A stronger Canadian dollar is usually seen hurting exporters, but the nature of the global economic recovery could help firms pass on their higher costs from the currency to customers, leaving exporters in less pain than in previous cycles.

Investors were awaiting a Federal Reserve policy announcement on Wednesday. Expectations that the Fed would stick to its dovish course have helped cap U.S. and Canadian bond yields.

Canada‘s 10-year yield touched its lowest level since March 3 at 1.365% before recovering to 1.381%, up 1.3 basis points on the day.

 

(Reporting by Fergal Smith; Editing by Bernadette Baum)

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Economy

Toronto stock exchange dips as losses in miners

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Toronto Stock Exchange

Toronto stock exchange index edged lower on Monday, as losses in mining stocks and dismal domestic manufacturing data overshadowed gains in energy stocks.

* The materials sector, which includes precious and base metals miners and fertilizer companies, lost 0.7% as gold futures fell 1.6% to $1,848.2 an ounce. [GOL/]

* Canadian factory sales slipped by 2.1% in April from March on lower sales of transportation equipment, as well as subdued petroleum and coal products sector, Statistics Canada said.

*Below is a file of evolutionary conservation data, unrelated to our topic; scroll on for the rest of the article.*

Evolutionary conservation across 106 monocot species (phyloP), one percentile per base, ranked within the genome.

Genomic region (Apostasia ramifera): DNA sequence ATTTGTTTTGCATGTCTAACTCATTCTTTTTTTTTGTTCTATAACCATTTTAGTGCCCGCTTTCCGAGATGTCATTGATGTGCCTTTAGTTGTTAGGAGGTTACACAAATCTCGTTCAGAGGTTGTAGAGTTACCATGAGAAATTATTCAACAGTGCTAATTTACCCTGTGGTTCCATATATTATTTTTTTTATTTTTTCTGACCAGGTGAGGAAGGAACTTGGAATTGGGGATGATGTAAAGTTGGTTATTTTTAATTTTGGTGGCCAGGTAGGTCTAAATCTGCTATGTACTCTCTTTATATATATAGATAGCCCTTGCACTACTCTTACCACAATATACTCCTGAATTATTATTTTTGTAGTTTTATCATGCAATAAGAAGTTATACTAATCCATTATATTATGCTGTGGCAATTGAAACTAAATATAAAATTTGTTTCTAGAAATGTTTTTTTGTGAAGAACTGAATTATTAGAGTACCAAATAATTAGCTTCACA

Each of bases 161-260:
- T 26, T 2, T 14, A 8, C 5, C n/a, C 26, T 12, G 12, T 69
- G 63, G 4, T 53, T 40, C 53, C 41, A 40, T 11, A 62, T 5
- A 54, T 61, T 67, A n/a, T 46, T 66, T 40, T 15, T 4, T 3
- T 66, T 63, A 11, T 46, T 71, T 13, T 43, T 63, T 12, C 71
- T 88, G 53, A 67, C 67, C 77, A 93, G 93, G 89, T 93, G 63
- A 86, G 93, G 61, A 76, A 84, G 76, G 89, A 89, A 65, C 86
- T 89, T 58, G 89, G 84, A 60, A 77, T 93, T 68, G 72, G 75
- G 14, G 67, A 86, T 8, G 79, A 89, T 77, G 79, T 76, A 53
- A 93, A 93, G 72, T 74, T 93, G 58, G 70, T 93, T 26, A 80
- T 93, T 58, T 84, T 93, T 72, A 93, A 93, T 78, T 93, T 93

* At 9:43 a.m. ET (13:43 GMT), the Toronto Stock Exchange’s S&P/TSX composite index was down 14.52 points, or 0.07%, at 20,123.83.

* The energy sector climbed 1.4% as U.S. crude prices were up 1% a barrel, while Brent crude rose 0.9%. [O/R]

* Financials slipped 0.3%, while industrials fell 0.1%.

* On the TSX, 120 issues were higher, while 107 issues declined for a 1.12-to-1 ratio favouring gainers, with a trading volume of 22.35 million shares.

* TSX’s top gainers were paper and packaging company Cascades Inc <CAS.TO> and IT firm Kinaxis Inc <KXS.TO>, jumping 4.1% and 4.0%, respectively.

* Biggest decliners were uranium producers Nexgen Energy Ltd <NXE.TO>, down 5.9%, followed by Cameco Corp falling 5.5%.

* The most heavily traded shares by volume were Canadian Natural Resources Limited <CNQ.TO>, BCE Inc <BCE.TO>, and Hut 8 Mining Corp <HUT.TO>

* Twenty-two stocks hit fresh 52-week highs on the TSX, while there were no new lows.

* Across all Canadian issues, there were 95 new 52-week highs and four new lows, with total volume of 43.57 million shares.

 

(Reporting by Amal S in Bengaluru; Editing by Rashmi Aich)

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Economy

Canada selects HSBC, TD Securities as advisors for inaugural green bond issue

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The Government of Canada has selected HSBC and TD Securities as structuring advisors for its first ever issue of green bonds, expected in the current fiscal year that began in April, HSBC said in a statement on Monday.

HSBC and TD Securities were hired to advise on the design of Canada‘s green bond framework, assist in the development of the on-going program and support a successful inaugural issuance, the statement added.

 

(Reporting by Fergal Smith; Editing by Chizu Nomiyama)